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Domain Driven Design Quickly


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Domain Driven Design main concepts
This presentation is a summary of the book "Domain Driven Design" from InfoQ.
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Domain Driven Design Quickly

  1. 1. Domain Driven Design Quickly
  2. 2. Domain Driven Design • collection of principles and patterns that help developers craft elegant object systems • creates software abstractions called domain models • models encapsulate complex business logic, closing the gap between business reality and code
  3. 3. DDD Main Concepts ➔ Ubiquitous Language ➔ Model-Driven Design ◆ Layered Architecture ◆ Entities ◆ Value Objects ◆ Services ◆ Modules ◆ Aggregates ◆ Repositories ➔ Bounded Context
  4. 4. Ubiquitous Language
  5. 5. Ubiquitous Language • is constructed during intensive communication between domain experts and developers • consists of mainly words which are understandable both by domain experts and developers • code should be written using the terms of this language
  6. 6. Ubiquitous Language Roughly said: • nouns become entities and value objects • verbs become the methods
  7. 7. Layered Architecture
  8. 8. Layered Architecture
  9. 9. Model-Driven Design
  10. 10. Entities
  11. 11. Entities An object, that can be identified uniquely, by its identifier, which in code can be either ID, or combination of some attributes. Example: • bank account number can be identified by its account number uniquely • airport has an international identifier used in travel agencies all over the world • ...
  12. 12. Value Objects
  13. 13. Value Objects are descriptors or properties important in the domain you are modeling ➔ do not have an identity ➔ they describe the things that do have identities ➔ should be immutable ➔ if you want a different value for the object, you simply create another one
  14. 14. Value Objects Example: Customer -> customerID, name, street, city, state can be represented as Customer -> customerID, name, address (as an entity) Address -> street, city, state (as a value object)
  15. 15. Difference between Entity & Value Object 1. Entity has an identity 2. Value objects mainly have no setters, they are immutable Example 1: Person - is an entity Address - is a value object, because 2 persons can have the same address
  16. 16. Difference between Entity & Value Object Example 2 - dollar: a) In context of everyday life 10$ is a value object, because for you it doesn’t matter if it’s this 10$ or the other 10$. b) In context of Government each individual $ makes difference, because each $ paper money has its own serialization number -> so in this context it’s an entity.
  17. 17. How to determine if the object is an Entity OR Value Object ? Ask the question: Does it really matter which one? If yes, then it’s an entity.
  18. 18. Services
  19. 19. Services Some verbs of Ubiquitous Language do not belong to any object, but they represent an important behavior of the domain. ➔such behavior is declared as a service ➔its purpose is to provide functionality for the domain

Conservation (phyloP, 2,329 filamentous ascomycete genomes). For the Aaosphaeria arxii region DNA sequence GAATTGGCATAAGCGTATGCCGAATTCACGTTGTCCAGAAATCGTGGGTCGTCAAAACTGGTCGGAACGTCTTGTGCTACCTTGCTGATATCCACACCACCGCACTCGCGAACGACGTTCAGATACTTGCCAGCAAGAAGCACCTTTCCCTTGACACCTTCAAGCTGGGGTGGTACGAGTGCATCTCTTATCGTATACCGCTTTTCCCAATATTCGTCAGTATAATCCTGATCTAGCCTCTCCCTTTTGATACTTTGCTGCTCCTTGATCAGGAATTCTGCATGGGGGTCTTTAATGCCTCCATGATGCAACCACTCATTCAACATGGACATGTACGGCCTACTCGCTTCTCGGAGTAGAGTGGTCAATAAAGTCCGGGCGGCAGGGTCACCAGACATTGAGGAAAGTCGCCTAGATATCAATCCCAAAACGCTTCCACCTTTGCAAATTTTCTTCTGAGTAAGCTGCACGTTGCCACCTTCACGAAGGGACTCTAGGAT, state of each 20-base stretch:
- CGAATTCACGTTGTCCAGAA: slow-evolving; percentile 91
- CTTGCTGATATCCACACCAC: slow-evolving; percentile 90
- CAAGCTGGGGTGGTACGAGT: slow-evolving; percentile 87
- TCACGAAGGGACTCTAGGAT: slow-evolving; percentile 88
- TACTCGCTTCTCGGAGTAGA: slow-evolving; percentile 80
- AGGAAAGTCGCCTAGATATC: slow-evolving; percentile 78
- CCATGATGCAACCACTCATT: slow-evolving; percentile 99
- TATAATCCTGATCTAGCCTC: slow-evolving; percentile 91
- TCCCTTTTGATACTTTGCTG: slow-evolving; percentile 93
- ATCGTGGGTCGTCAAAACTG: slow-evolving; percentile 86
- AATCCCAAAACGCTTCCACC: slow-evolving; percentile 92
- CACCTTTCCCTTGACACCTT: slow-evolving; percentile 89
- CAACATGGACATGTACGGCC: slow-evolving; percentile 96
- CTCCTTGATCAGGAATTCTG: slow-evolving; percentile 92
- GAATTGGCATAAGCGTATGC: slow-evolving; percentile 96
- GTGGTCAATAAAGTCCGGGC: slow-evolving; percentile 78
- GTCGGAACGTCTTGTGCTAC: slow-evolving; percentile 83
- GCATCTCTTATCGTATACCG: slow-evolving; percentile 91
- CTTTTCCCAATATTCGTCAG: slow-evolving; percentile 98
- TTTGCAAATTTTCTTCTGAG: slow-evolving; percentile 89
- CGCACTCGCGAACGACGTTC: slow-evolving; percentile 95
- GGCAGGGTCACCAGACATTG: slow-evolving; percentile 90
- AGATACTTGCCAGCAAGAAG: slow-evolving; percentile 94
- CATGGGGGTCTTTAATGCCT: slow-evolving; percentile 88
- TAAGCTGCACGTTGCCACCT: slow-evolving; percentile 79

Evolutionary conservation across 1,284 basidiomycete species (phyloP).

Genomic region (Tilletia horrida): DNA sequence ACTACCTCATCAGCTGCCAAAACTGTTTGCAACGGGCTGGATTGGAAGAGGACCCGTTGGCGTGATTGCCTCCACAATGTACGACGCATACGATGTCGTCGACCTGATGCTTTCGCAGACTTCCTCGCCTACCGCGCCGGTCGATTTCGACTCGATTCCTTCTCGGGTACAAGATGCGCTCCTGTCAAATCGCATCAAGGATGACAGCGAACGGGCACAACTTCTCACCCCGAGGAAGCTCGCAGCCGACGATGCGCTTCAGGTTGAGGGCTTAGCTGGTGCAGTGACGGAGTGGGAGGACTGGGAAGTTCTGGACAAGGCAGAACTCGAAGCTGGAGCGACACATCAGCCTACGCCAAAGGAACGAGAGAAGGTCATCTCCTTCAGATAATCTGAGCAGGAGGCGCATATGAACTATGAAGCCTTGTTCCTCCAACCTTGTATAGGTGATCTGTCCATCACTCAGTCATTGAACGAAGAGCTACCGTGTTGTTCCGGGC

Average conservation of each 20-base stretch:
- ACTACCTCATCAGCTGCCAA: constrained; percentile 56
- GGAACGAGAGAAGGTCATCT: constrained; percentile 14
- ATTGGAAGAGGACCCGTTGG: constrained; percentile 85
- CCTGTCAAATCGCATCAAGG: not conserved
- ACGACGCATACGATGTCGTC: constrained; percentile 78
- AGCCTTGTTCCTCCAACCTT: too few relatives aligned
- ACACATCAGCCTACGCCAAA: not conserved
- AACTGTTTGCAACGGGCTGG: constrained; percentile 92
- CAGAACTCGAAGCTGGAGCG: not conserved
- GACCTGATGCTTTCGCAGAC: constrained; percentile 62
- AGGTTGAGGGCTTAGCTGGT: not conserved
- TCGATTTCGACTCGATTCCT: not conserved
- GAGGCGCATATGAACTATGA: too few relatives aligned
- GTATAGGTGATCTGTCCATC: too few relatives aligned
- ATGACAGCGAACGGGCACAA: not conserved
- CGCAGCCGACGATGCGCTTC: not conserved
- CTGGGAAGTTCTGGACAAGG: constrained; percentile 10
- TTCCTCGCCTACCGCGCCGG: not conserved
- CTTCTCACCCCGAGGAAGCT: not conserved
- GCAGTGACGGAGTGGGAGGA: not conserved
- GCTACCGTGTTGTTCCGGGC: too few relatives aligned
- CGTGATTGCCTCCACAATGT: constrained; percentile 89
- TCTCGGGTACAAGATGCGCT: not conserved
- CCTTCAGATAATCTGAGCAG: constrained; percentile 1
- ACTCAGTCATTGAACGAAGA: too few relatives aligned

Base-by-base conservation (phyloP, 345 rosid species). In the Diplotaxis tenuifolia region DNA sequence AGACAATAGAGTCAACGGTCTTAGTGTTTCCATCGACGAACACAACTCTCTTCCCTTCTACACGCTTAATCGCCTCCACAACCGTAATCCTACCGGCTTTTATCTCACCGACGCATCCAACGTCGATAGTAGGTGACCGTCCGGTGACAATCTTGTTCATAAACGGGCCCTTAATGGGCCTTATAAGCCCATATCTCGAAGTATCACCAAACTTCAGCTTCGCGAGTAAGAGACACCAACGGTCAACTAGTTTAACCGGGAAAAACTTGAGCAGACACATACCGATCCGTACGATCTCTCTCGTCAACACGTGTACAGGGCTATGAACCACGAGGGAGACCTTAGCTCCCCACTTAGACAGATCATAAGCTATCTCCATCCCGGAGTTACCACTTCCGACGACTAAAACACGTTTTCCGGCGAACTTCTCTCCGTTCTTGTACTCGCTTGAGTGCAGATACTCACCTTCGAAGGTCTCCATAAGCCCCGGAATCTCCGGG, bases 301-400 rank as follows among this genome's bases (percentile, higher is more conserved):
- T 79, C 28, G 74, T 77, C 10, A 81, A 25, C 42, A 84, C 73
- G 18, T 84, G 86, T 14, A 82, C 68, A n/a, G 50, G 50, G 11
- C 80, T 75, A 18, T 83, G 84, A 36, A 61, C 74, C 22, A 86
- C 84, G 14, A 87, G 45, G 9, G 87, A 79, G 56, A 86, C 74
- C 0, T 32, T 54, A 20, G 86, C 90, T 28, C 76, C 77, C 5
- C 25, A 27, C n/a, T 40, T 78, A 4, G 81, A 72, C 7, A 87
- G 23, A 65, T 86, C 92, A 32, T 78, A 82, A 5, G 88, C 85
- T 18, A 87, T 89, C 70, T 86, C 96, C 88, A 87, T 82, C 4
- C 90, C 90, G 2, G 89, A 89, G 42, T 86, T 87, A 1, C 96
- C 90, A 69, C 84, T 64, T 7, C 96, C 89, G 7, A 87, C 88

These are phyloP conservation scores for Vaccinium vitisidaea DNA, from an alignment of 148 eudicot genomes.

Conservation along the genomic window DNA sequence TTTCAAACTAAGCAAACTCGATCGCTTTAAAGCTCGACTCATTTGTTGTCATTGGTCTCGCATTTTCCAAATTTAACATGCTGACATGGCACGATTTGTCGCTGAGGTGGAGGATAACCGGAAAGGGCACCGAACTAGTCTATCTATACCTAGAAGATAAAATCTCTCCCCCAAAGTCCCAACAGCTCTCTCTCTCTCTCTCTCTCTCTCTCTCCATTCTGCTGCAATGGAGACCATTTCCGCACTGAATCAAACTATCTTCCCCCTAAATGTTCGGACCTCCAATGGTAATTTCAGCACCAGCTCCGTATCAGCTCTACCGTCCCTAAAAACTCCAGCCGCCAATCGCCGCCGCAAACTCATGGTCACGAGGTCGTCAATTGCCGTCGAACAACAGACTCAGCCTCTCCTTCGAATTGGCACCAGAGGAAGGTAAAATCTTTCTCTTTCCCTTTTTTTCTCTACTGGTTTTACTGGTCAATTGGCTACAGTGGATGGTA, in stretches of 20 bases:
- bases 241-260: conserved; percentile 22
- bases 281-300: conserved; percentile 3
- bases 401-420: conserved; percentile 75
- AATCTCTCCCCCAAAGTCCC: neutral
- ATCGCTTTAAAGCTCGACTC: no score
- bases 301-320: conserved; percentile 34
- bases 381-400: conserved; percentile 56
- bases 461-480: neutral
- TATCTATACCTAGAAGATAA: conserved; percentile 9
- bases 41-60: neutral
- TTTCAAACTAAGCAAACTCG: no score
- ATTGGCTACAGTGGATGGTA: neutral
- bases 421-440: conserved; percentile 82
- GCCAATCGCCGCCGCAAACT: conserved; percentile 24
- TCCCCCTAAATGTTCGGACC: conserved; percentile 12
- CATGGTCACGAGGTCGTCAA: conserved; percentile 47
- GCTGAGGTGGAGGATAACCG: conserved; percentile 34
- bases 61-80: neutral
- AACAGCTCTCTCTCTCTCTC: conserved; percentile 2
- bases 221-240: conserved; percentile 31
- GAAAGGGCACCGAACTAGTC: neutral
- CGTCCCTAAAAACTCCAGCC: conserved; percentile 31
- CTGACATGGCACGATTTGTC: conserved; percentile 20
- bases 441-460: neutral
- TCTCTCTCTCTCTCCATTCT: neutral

20. 20. Modules
  21. 21. Modules ➔ Used as a method of organizing related concepts and tasks in order to reduce complexity. In enterprise application big model can be separated into modules. ➔ Modules should be made up of elements which functionally or logically belong together assuring cohesion. ➔ Modules should have well defined interfaces which are accessed by other modules. Instead of calling three objects of a module, it is better to access one interface, because it reduces coupling. ➔ Module names should be part of Ubiquitous Language. ➔ In Java they are simply packages.
  22. 22. Aggregates / Aggregate Root
  23. 23. Aggregates A group of associated objects which are considered as one unit with regard to data changes. It’s an entity which can contain other entities or value objects. ➔ has one Aggregate Root ➔ from outside only this root should be referenced/accessed ➔ only the root should be obtainable from DB through queries
  24. 24. Aggregates - Example dsfsdf
  25. 25. Repositories
  26. 26. Repositories A set of methods used to retrieve objects. The client calls method and passes one or more parameters which represent the selection criteria used to select an object or a set of matching objects.
  27. 27. Bounded Context
  28. 28. Bounded Context ➔ an area of responsibility ➔ a logical frame inside of which the model evolves ➔ it owns its own Ubiquitous Language • Use the context as the basis for team organization. • The context of a model is the set of conditions which need to be applied to make sure that the terms used in the model have a specific meaning. • Define the scope of a model, draw up the boundaries of its context. • Explicitly set boundaries in terms of team organization, usage within specific parts of the application, and physical manifestations such as code bases and database schemas. • Communicate via interfaces between different bounded context.
  29. 29. Context Map
  30. 30. Context Map ➔ a document which outlines the different Bounded Contexts and the relationships between them ➔ it can be a diagram like the one below, or it can be any written document.
  31. 31. Context Map There are series of patterns which can be used to create Context Maps where contexts have clear roles and their relationships are pointed out ➔ Shared Kernel ➔ Customer-Supplier ➔ Separate Ways ➔ Open Host Services ➔ Anticorruption Layers
  32. 32. Context Map - Shared Kernel Shared domain model, which reduces duplication Any change of the kernel should be communicated to another team, and the teams should be informed, making them aware of the new functionality.
  33. 33. Q & A